Monday, December 8, 2014

Currently Reading: Voyager by Srikanth Reddy


Where does the responsibility of the artist (and the more general person, as if artists are something different) lie: the people or the self?


Srikanth Reddy's text is one with many layers, so before I uselessly ruminate on an unanswerable question, allow me to contextualize: Voyager is a book made from another book, In the Eye of the Storm, a memoir by Kurt Waldheim, former UN Secretary General and, previously, Nazi intelligence officer. Reddy took Waldheim's memoir and composed a three-part erasure poem out of it, with each part going back to the beginning of the memoir and starting again. As is necessary for a book composed by destroying another book, there's a fair amount of meta narrative throughout the entire piece—indeed, after part one (in which there are still hints but not so blatant), part two is a construction of the story of Reddy's erasing the memoir told in prose poems, and part three is a far more broken-looking form in which Reddy takes that narrative from part two and crafts a metaphysical, Dante-esque narrative out of it. Even from the first few pages we have lines like "To complain about love in front of the famous Chagall window does not make a difference," commenting on the "use" of poetry in a way Amiri Baraka might approve of, and "Disappearance should no fashion books," which I read as a tongue-in-cheek line of Reddy making fun of himself in a way. 

But the most interesting motif of the book, to me, is the question of individuality. Reddy writes, "The self is a suffering form," in the first part of the book and spends large chunks of the second and third parts trying to come to terms with that position. In part two (and later in part three, though not as a prose poem), he writes:
On the indian sub-continent, a prince was idolated from all knowledge that might upset him. In the palae he began to lament his captivity. Could this self, born in a stream of sad time, only be makeshift? I consider my position over and over. In ships, the sea is law. In famine, the field. Therefore he took the occasion to visit the country. My my, he said, I understand nothing. The map of Asia was in the making during this period. Serious political disturbances were causing people to flee warfare, drought and famine. Some thrust aside their tragedies to cope. The self in theory is a problem. The word does not even cover the remains.
This idea of the self as a problem comes up again and again throughout the book as Reddy struggles with it, later crossing out the names of people in relation to their works ("as the playwright Hebbel once wrote," and "Thus in his fable / Schopenhauer / the philosopher describes") and commenting:
This book,
                    taken thoroughly apart
                                        and put together again
with relation to me,
                    soon came unstuck—
                                        whereupon it proved impossible
to obtain any understanding of
                    John 2:1
                                        union.
This struggle of Reddy's is not unlike Tolstoy's, who abandoned most of his early works as "selfish," because he felt that the artist had an obligation to his readers. By contrast, most artists seem more or less self-obsessed, putting themselves on the page/canvas/waveform/clay/stage/jar of piss over and over again. And I wonder if that is unavoidable, if that is necessarily bad, if it's something that should be fought against, if it's purposeless, if it's irresponsible, etc. Art is an intensely personal journey for a person to undertake, so contrastly I wonder if perhaps it's irresponsible or problematic to disincline the artist from their work. I don't know the answers to this debate, and in truth I think it's a sort of nebulas rabbit-hole that's just fun to add to from time to time, but Reddy seems to find his answer in the second-to-last poem in the book:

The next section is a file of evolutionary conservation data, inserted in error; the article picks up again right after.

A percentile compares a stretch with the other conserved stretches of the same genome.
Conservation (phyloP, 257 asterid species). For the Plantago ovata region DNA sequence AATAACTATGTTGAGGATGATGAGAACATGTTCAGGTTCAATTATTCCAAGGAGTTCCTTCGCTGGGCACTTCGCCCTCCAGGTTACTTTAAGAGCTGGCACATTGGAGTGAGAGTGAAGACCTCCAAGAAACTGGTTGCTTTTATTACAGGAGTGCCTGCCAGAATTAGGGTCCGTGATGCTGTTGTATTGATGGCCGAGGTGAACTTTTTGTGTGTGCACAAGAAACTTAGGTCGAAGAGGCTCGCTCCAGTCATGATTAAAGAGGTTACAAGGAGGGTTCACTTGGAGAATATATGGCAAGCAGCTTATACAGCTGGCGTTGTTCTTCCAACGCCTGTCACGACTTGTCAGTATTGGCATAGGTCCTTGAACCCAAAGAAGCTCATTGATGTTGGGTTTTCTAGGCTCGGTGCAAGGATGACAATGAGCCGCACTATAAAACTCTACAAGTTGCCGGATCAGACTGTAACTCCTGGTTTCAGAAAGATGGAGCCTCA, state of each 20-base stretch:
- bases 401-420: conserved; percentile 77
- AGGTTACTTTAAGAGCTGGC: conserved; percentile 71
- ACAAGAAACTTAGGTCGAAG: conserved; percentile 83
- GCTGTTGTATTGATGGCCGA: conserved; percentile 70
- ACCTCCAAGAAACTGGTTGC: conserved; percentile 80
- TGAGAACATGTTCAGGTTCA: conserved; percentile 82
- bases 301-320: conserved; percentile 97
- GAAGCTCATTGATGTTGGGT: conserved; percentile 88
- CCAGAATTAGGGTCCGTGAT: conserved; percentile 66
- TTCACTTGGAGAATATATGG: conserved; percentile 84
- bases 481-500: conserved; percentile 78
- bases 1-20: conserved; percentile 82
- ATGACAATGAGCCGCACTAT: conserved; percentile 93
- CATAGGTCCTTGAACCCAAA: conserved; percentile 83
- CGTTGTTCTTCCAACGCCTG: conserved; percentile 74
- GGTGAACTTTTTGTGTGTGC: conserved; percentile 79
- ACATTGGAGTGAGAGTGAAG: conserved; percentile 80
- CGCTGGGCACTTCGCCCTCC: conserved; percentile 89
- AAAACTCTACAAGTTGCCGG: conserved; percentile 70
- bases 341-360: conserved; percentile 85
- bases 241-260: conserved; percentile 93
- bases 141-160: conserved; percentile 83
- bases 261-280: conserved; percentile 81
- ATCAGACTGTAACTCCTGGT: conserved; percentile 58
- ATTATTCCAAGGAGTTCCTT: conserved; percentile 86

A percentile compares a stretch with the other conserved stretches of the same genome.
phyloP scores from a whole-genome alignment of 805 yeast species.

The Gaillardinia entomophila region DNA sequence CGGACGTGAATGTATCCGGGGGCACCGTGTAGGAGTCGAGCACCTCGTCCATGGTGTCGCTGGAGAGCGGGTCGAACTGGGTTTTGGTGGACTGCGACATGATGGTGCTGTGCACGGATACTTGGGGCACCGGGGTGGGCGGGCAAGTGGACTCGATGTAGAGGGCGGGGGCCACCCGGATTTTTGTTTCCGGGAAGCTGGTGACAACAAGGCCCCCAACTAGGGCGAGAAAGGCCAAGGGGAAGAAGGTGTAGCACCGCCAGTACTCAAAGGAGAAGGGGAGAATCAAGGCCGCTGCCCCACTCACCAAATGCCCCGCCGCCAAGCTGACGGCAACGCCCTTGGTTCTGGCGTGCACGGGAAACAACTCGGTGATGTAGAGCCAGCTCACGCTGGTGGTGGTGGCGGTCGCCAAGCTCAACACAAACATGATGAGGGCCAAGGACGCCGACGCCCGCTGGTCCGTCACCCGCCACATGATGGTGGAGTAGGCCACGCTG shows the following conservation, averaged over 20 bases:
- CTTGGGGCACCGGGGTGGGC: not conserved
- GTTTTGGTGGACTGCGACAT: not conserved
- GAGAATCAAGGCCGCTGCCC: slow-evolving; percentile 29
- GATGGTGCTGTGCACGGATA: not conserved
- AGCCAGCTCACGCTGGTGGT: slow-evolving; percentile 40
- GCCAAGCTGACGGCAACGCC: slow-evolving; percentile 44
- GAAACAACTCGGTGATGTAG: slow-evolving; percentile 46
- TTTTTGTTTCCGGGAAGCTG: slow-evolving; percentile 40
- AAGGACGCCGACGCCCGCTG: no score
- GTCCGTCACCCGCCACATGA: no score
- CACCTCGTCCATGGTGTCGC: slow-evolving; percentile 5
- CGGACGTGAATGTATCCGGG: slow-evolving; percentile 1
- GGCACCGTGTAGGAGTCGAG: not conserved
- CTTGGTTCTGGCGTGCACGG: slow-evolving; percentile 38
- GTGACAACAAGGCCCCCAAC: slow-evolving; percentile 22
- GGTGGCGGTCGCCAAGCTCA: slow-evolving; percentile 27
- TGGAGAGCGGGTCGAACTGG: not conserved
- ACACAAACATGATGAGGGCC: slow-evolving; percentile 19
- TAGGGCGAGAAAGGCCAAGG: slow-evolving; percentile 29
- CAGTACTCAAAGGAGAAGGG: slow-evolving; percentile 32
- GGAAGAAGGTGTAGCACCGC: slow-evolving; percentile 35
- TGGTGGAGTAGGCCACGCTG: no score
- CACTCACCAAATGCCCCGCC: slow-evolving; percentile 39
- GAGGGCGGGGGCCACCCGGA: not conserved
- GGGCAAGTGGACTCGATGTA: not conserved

Drawn in outer space
                    on a ceiling of night,
                                        a hinged balance held true.
The balance
                    —its mechanisms
                                        worked into the unknown—
emerged
                    in the star systems
                                        which turn in union
without history
                    as we know it
                                        on this planet.
I recognize it
                    to the East
                                        said I to the West,
not made,
                    not given,
                                        over the world.
Devoted observers,
                    it seems to me
                                        a just structure.
John 1:5
                    And my search
                                        for peace underground
now come to an end
                    —constraints accepted
                                        in spirit as well as in letter,
the line spent,
                    the theatres in abandon—
                                        I viewed the balances
more clearly than ever before.

If you want a brilliantly smart read and don't mind really intensive post-modern discourse being strewn about inside it, I highly recommend Voyager. It takes about an hour to read all-in-all, and I'm not a particularly fast reader so it might take you even less. Just try not to focus on the existential dread of the artist's responsibility.

Kyle Williams

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